United States First Lady Michelle Obama stepped out of a plane on Thursday night in a long-sleeved leather-and-suede patchwork Derek Lam dress - and with thigh-high black-heeled boots, no less - against a darkened smog-free Beijing evening sky.
Looking fresh-faced and stylish as usual, few could tell she had just stepped off a 14-hour flight for a week-long trip to China with her mother and two daughters, both of whom were in equally chic complementary outfits.
Sasha, 13, wore a velvet red skirt, a black top and tights while Malia, 15, wore a shiny silver pleated skirt and a brown shirt.
Mrs Obama’s arrival has excited Chinese netizens eagerly anticipating the fashion showdown between her and the equally classy and hugely popular Chinese First Lady Peng Liyuan.
Both met for the first time on Friday morning at the Beijing Normal School, which prepares students to attend universities abroad, before heading to the Forbidden City, China’s massive former imperial palace.
While Mrs Obama’s 1.8-metre frame alongside the petite 1.65-metre Madam Peng made them an odd couple, both clearly shared one thing in common - an enviable fashion sense.
Madam Peng, 51, who is a major general in the People’s Liberation Army and a celebrity singer who was famous across China even before her husband took office, wore a blue trenchcoat over a red top matching a red clutch and stud earrings. Her hair was coiffed and plaited back.
Mrs Obama, 50, was in a simple white and black ensemble: a white long sleeve shirt with a lavender and grey design with a a loose sleeveless black vest thrown over, paired with wide leg black pants and black closed-toe flats. The designer of this outfit is 3.1 Phillip Lim, according to a White House pool report.
The women smiled broadly as they shook hands in front of the school on the red carpet as students waved flags, according to an AP photo.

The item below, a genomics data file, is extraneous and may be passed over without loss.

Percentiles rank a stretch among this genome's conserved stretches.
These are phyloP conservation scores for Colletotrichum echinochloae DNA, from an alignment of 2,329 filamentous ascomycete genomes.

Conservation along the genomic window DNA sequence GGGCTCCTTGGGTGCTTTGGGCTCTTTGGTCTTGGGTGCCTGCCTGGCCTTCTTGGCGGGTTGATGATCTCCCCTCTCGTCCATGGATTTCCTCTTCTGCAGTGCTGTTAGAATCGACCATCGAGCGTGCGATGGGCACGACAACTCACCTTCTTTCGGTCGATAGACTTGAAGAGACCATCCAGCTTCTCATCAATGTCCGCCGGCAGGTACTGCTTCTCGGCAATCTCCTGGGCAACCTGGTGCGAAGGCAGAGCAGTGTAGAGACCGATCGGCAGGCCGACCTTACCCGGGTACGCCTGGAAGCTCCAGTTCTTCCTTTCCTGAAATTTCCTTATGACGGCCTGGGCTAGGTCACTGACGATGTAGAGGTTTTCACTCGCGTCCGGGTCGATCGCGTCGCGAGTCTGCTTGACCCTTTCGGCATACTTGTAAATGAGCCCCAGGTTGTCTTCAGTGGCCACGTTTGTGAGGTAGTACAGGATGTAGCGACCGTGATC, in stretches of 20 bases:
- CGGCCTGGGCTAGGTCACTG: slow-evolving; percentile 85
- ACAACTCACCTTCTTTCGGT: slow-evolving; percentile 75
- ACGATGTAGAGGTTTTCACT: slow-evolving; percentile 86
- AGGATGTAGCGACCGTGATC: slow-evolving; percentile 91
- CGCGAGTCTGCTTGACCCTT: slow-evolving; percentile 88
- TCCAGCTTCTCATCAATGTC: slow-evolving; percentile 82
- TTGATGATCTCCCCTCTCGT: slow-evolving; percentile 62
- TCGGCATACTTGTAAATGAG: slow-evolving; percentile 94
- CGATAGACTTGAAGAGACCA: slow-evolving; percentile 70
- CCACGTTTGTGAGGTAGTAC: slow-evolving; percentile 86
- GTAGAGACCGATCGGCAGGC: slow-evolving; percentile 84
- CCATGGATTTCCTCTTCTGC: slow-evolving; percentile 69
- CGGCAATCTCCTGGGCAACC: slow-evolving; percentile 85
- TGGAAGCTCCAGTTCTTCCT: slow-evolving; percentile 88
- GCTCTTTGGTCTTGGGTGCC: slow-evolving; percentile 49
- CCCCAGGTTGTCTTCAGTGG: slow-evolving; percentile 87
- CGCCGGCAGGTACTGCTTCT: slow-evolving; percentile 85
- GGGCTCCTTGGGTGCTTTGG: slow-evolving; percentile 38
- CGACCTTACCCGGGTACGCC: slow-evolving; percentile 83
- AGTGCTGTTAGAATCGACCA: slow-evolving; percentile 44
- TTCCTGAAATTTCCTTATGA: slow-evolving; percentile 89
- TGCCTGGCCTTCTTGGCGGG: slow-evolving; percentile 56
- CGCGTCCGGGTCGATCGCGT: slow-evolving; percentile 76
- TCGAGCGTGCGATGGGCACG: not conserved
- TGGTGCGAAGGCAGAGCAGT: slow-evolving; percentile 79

Mrs Obama then introduced her mother, Marian Robinson, and daughters to Madam Peng. Madam Peng introduced the principal of the school to Mrs Obama, the pool report said.
Pictures of the two First Ladies circulating online have caused the Chinese internet to light up with comments warmly welcoming Mrs Obama and quips on how their tastes complemented each other.
China’s Twitter-like Sina Weibo user “danzise” said: “Michelle Obama is very fashionable! Clearly, fashion has nothing to do with race or nationality.”
Some also joked that the clear skies on Friday meant the guests did not have to wear masks during their outdoor trips.
While it is not yet known what brand Madam Peng was wearing on Friday, both are known to have their favourites.
Madam Peng made her public debut as First Lady last year, appearing alongside husband, President Xi Jinping, in a dark, trim trenchcoat by Chinese designer Ma Ke, the designer behind brands like Exception de Mixmind and Wuyong.
She also became the unofficial face of previously out-of-fashion Shanghai brand Pehchaolin beauty products when she gave them as state gifts last year on a trip to Tanzania.
Mrs Obama, on the other hand, has frequently stepped into gowns by up-and-coming Taiwan-born designer Jason Wu, who was responsible for the ivory one-shouldered gown she wore to the inaugural ball in 2009 as well as the ruby halter-neck chiffon-and-velvet gown for the same ball last year.
But while Mrs Obama has various blogs dedicated to her fashion sense, tracking her every public appearance, Madam Peng’s profile is much more subdued as Chinese censors generally keep the family members of Chinese leaders out of the media spotlight.
Most mentions of Madam Peng’s dress when she made her first public appearance was scrubbed from the Internet. E-commerce giant Taobao even removed an advertisement for a black purse resembling the one she carried despite more than 8 million searches online for “Peng Liyuan handbag”, the Wall Street Journal reported.
But even after her hype was hushed, Madam Peng has continued to dazzle audiences both domestic and foreign with her style, making it to Vanity Fair’s annual International Best Dressed List last firstname.lastname@example.org